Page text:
Elements of computer forensics. In comparison to other forensic sciences, the field of computer forensics is relatively new. Unfortunately, many people do not understand what the term computer forensics means and what techniques are involved. In particular, there is a lack of clarity regarding the difference between data extraction and data analysis. There is also confusion about how these two operations fit into the forensic process.
Elements Of Computer Forensics
Computer forensics means the use of scientifically derived and proven methods for the preservation, collection, validation, identification, analysis, interpretation, documentation, and presentation of digital evidence derived from digital sources to facilitate or further the reconstruction of events found to be criminal.
The three steps of computer forensics are identification, preservation, and analysis.
Examiners repeat the identification process for each item on the extracted data list. They begin by determining the type of item. If it is unrelated to the forensic request, they simply mark it as processed and proceed. If an examiner discovers an item that is incriminating but outside the scope of the original search warrant, it is recommended that the examiner immediately stop all activity, notify the appropriate individuals, including the requester, and wait for further instructions, just as in a physical search.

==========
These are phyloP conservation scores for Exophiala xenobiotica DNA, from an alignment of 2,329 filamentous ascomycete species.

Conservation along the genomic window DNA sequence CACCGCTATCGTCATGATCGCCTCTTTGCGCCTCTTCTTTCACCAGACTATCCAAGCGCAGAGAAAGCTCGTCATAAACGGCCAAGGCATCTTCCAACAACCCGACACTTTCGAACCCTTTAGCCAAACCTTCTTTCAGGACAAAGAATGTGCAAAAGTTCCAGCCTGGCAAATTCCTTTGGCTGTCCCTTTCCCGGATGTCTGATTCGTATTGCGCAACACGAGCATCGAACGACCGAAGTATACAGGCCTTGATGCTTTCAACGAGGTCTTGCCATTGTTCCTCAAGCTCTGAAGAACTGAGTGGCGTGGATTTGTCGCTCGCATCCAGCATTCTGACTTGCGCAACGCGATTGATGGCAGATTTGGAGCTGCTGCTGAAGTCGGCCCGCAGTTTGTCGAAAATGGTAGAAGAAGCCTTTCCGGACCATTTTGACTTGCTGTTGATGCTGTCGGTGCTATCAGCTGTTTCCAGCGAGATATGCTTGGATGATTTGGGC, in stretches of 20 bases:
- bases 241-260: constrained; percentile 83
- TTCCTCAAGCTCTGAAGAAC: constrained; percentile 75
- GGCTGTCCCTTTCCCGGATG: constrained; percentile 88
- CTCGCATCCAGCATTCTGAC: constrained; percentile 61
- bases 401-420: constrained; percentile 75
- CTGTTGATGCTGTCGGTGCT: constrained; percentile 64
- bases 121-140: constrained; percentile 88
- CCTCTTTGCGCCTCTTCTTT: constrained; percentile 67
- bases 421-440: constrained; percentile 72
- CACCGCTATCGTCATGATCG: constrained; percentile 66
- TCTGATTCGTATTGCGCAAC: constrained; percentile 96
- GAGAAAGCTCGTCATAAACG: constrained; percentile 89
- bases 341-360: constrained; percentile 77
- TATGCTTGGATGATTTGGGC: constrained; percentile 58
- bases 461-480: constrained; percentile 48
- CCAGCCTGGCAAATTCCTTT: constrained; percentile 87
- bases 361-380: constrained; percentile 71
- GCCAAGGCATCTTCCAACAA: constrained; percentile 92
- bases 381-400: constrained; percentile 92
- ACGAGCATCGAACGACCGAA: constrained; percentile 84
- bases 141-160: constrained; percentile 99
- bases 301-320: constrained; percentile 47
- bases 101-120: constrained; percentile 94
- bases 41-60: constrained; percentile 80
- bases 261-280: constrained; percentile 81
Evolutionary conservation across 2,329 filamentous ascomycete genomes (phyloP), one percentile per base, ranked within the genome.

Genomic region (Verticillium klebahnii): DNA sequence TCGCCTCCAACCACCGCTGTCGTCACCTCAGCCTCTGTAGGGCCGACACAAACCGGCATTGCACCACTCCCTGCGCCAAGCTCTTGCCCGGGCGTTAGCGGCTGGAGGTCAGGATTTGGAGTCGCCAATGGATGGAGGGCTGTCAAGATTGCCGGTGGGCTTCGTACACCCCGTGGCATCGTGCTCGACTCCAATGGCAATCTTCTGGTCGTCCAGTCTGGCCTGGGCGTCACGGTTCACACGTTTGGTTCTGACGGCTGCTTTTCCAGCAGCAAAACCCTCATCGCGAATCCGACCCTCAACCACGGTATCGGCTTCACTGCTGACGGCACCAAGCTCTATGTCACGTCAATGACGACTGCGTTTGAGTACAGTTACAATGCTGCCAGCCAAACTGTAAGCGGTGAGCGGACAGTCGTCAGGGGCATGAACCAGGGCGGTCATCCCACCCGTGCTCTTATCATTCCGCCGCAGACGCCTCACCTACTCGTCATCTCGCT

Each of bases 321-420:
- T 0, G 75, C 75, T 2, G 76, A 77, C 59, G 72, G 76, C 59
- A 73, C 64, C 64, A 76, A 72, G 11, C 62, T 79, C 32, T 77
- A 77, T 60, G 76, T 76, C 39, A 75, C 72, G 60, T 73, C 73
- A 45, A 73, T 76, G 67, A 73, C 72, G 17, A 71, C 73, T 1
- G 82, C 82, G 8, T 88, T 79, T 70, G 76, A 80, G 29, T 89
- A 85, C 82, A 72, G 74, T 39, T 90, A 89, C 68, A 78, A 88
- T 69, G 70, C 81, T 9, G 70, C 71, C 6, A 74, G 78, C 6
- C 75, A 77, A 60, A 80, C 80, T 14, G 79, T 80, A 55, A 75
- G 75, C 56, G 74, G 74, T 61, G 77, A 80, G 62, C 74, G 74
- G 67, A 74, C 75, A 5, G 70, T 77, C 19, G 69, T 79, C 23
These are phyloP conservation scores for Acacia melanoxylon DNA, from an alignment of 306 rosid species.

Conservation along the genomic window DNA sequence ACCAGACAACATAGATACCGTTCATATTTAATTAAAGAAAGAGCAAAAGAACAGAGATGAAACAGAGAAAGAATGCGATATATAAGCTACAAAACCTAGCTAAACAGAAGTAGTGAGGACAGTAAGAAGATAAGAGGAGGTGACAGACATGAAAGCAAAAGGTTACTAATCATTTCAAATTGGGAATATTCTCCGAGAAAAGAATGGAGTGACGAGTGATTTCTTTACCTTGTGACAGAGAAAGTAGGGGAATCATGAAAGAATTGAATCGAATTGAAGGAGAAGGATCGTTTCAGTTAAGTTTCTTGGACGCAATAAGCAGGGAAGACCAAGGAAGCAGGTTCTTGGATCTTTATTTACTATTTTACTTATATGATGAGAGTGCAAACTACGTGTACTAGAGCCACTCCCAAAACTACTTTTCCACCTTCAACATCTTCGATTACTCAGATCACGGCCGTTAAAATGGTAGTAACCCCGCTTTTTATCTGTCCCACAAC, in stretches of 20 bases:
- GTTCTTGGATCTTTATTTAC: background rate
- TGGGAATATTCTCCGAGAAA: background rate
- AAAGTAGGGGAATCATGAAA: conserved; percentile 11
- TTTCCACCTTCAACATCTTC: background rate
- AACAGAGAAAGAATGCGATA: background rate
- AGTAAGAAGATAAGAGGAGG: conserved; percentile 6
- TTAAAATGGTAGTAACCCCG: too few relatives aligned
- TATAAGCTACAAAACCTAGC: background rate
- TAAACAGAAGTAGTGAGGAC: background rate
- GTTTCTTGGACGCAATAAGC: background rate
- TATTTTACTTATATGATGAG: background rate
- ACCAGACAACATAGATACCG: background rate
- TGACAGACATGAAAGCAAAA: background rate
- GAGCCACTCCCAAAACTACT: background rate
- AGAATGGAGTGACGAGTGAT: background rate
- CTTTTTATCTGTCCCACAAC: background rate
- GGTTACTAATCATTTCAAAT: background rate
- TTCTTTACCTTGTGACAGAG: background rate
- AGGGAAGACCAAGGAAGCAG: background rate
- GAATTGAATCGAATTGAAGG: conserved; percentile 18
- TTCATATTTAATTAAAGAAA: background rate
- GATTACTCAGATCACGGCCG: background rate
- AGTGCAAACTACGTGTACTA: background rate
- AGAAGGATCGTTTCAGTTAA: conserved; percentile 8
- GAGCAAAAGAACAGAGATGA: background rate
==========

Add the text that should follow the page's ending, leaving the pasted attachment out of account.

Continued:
For example, law enforcement may seize a computer in search of evidence of tax fraud, but the examiner may discover child pornography. After discovering evidence outside the scope of a warrant, the most prudent course of action is to halt the search and seek to expand the warrant’s authority or obtain a second warrant.
Examiners begin by determining whether there is sufficient information to proceed. They ensure that a clear request is in hand and that there is enough data to attempt to respond to it. If something is missing, they work with the requester to find it. Otherwise, they will proceed with the process setup.
The first step in any forensic process is to validate all hardware and software to ensure proper operation. The forensics community is still divided on how frequently software and equipment should be tested. Most people agree that organizations should validate every piece of software and hardware after purchasing it and before using it. They should also retest following any updates, patches, or reconfiguration.
Examiners connect the dots and paint a complete picture for the requester during the analysis phase. Examiners respond to questions such as who, what, when, where, and how for each item on the relevant data list. They attempt to explain which user or application created, edited, received, or sent each item, as well as how it came to be. Examiners also describe where they discovered it. Most importantly, they explain why all of this information is important and what it means in the context of the case.
Examiners can frequently produce the most valuable analysis by looking at when events occurred and creating a timeline that tells a coherent story. Examiners attempt to explain when each relevant item was created, accessed, modified, received, sent, viewed, deleted, and launched. They observe and explain a series of events, noting which events occurred concurrently.
Examiners and requesters must consider the return on investment as they go through this process. The steps of the process may be repeated several times during an examination. Everyone involved in the case must decide when to call it a day. The value of additional identification and analysis diminishes once the evidence obtained is sufficient for prosecution.